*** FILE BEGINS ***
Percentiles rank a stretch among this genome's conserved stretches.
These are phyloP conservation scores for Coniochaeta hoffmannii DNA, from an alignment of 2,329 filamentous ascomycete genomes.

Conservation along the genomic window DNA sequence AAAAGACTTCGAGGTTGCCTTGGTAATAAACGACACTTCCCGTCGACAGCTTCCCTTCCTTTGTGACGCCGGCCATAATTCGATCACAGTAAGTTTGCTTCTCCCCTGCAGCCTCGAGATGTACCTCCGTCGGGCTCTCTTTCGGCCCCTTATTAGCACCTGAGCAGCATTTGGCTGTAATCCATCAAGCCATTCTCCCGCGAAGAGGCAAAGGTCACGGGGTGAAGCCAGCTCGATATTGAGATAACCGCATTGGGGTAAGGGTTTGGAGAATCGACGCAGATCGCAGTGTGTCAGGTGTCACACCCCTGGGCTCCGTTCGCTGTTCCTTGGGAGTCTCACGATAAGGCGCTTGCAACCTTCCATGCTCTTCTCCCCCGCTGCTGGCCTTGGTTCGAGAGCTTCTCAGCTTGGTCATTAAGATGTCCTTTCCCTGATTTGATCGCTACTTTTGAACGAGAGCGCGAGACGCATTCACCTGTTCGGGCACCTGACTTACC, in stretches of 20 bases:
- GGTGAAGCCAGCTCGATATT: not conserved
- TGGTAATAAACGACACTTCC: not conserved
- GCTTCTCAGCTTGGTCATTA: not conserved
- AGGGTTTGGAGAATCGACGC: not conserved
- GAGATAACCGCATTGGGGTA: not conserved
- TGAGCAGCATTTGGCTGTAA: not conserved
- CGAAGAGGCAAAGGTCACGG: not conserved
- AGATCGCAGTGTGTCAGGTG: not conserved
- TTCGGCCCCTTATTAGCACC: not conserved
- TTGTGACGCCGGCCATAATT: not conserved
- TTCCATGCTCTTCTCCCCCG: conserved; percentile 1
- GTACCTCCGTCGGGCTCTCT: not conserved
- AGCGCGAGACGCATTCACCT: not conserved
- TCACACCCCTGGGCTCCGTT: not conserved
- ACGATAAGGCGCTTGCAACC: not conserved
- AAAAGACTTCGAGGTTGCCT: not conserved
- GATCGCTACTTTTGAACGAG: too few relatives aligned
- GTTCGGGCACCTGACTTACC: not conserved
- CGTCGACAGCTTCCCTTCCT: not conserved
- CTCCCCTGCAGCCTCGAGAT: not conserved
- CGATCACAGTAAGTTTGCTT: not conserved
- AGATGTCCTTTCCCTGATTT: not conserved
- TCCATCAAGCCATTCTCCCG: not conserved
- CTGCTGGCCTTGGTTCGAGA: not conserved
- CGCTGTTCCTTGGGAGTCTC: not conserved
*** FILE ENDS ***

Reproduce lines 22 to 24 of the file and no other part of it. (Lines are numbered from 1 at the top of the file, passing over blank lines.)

- CGTCGACAGCTTCCCTTCCT: not conserved
- CTCCCCTGCAGCCTCGAGAT: not conserved
- CGATCACAGTAAGTTTGCTT: not conserved